Parties and the mediator must prepare for mediation through premediation meetings, a series of meetings suggested by the mediator prior to the hearing. This is of utmost importance in high-value, complex, or high-profile multiparty mediation. These meetings take a variety of forms and serve a variety of purposes. These meetings not only provide the mediator with a wealth of information regarding the case, but also help the mediator assess the parties and the process, so as to make alterations where needed. Astute listening during premediation meetings helps the mediator spot problems ahead of time, and allows the mediator to devise strategies to deal with any issues. These premediation meetings are essential for several reasons: (1) the mediation will run smoother from the start, validating the mediator and the process; (2) parties tend to move toward settlement faster and in a more organized fashion following premediation meetings; and (3) they may be a good time for the discussion of confidentiality and questions about shielding the process from the media or other interested groups and organizations. During the initial premediation meetings, conducted separately with the various parties involved, the mediator will ascertain what outcome the parties seek from the mediation. This is not always a given. Possible outcomes may be settlement, partial settlement, narrowing of issues without settlement, or a means to pass messages to the other side confidentially. Confidential communication as part of the mediation process in high-profile cases is frequently used to keep the media at bay. Premediation meetings with the mediator may involve various combinations of players, depending on the facts and needs of that particular case. Prior to the mediation, these meetings will always be conducted separately, usually with the parties only coming together at the opening session of the mediation, if that is the process that has been chosen. The mediator will ask that different groups come together for premediation discussions. Some groups may consist of the mediator and parties with counsel, or mediator and counsel only, or the mediator, counsel, and only the principals. Or, the mediator can meet independently with the principal or principals with permission of counsel. It is not unusual in high-profile cases for the principal or principals to want to meet with the mediator alone before mediation. The principal may be a powerful person or a celebrity who is accustomed to special treatment and attention. It takes a well-prepared and experienced mediator to navigate through these meetings with principals due to the pressure, explicit or implied, that the principals may try to impose on the mediator. A focused and experienced mediator takes these meetings in stride and will find them useful in preparing for the mediation. Principals have varied objectives for meeting with the mediator prior to the mediation. They may want the mediator to “hear” their opinions and have the opportunity to vent without others present. They may also attempt to manipulate the mediator. Further, they may want to start the mediation process with the mediator and begin to bargain, providing the mediator with their ideas. In still other cases, principals may want to tell the mediator how to conduct the mediation. These premediation meetings assist the mediator and the parties to prepare for a productive mediation, but they must be approached with care by the mediator—as a leader who can manage these meetings so they are productive. Ground rules for the mediation may be explored by the mediator during these meetings. The mediator assesses the negotiating power of each side and assists the parties in developing ground rules for behavior during the mediation, to ensure that everyone is heard. “Guidelines for behavior, established in advance and invoked when necessary, are particularly important when some of the negotiators are not familiar with the basic necessities of constructive dialogue.”10 The mediator will also try to understand the parties’ underlying values, trust, and power issues during these meetings. These elements will all have an impact on the negotiations. Values shape negotiations because so many disputes are primarily disputes over values.11 The mediator may also create power maps to better understand the impact of “power” on the impending mediation. Premediation meetings help the mediator define and move parties toward their goals for the mediation. The parties must trust the mediator and trust the process. Mediators must “say what we mean, and mean what we say.”12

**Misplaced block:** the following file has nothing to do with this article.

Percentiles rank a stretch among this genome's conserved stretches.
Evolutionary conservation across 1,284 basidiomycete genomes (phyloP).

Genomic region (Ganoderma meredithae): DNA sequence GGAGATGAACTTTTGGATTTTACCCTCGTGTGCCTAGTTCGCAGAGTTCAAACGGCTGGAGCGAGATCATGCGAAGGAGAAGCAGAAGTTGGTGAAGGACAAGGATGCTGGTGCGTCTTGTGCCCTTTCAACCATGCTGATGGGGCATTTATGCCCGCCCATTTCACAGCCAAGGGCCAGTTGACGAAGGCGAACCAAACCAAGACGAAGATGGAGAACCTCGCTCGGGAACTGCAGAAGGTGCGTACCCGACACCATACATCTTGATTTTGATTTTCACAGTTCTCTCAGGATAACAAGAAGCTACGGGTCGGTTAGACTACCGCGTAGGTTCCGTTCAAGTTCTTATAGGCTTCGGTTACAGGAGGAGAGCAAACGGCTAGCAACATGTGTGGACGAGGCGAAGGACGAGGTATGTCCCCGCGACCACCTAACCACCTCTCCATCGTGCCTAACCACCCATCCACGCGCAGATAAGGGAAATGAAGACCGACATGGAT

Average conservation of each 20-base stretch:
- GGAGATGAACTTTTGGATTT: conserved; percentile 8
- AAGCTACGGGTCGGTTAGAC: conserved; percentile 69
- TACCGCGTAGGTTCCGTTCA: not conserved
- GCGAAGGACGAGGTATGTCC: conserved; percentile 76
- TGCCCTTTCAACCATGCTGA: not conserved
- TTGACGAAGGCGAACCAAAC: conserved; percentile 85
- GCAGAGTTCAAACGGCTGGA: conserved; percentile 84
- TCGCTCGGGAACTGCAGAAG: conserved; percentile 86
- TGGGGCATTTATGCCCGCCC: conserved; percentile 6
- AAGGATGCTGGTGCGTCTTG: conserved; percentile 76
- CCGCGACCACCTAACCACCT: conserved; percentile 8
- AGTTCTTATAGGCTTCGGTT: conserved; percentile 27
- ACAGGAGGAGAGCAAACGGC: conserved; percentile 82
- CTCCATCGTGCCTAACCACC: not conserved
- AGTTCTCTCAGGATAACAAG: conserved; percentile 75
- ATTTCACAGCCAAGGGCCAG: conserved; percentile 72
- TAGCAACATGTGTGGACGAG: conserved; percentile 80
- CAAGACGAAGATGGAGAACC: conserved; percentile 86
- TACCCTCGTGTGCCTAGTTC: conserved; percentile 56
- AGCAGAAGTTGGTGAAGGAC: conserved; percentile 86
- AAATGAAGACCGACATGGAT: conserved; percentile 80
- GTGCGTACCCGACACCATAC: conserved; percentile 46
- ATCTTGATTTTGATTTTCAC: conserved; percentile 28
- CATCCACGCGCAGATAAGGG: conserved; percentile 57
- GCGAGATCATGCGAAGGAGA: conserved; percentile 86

Mediation requires thoughtful preparation. If the right parties are at the table, and the mediator and parties are well-prepared, agreement and settlement is attainable. The mediator must set the stage for a successful mediation by leading the parties through the steps in preparation, and defining the mediation process with the help of the parties. The mediator must have a firm grasp of the issues through conducting personal research, reading submissions, and planning, organizing, and conducting premediation meetings. Ultimately, given proper premediation preparation, the key to a productive and successful mediation is how effective the mediator is as a leader.
- 1. See generally Elizabeth Trachte-Huber, Mediating Multi-Party Disputes: Reflections on Leadership in Mediation, 4 PEPP. DISP. RESOL. L.J. 195 (2004).
- 2. Id. at 197.
- 3. SUSAN L. CARPENTER & W.J.D. KENNEDY, MANAGING PUBLIC DISPUTES 209 (1988).
- 4. WARREN BENNIS, ON BECOMING A LEADER 30 (1989).
- 5. See Joe Epstein, Effective Mediation of High-Value Cases, TORTSOURCE, Winter 2007, at 3.
- 6. CARPENTER & KENNEDY, supra note 3, at 192.
- 7. See Daniel E. Louis, Challenges in Multiparty Environmental Mediation, 19 J. NAT’L ASS’N ADMIN. L. JUDGES 77, 84–98 (1999).
- 8. See generallyROGER FISHER & WILLIAM URY, GETTING TO YES: NEGOTIATING AGREEMENT WITHOUT GIVING IN (Penguin Books 1983) (1981).
- 9. Id. at 11.
- 10. CARPENTER & KENNEDY, supra note 3, at 234. 11. LAWRENCE SUSSKIND & PATRICK FIELD, DEALING WITH AN ANGRY PUBLIC 153 (1996). 12. Id. at 40.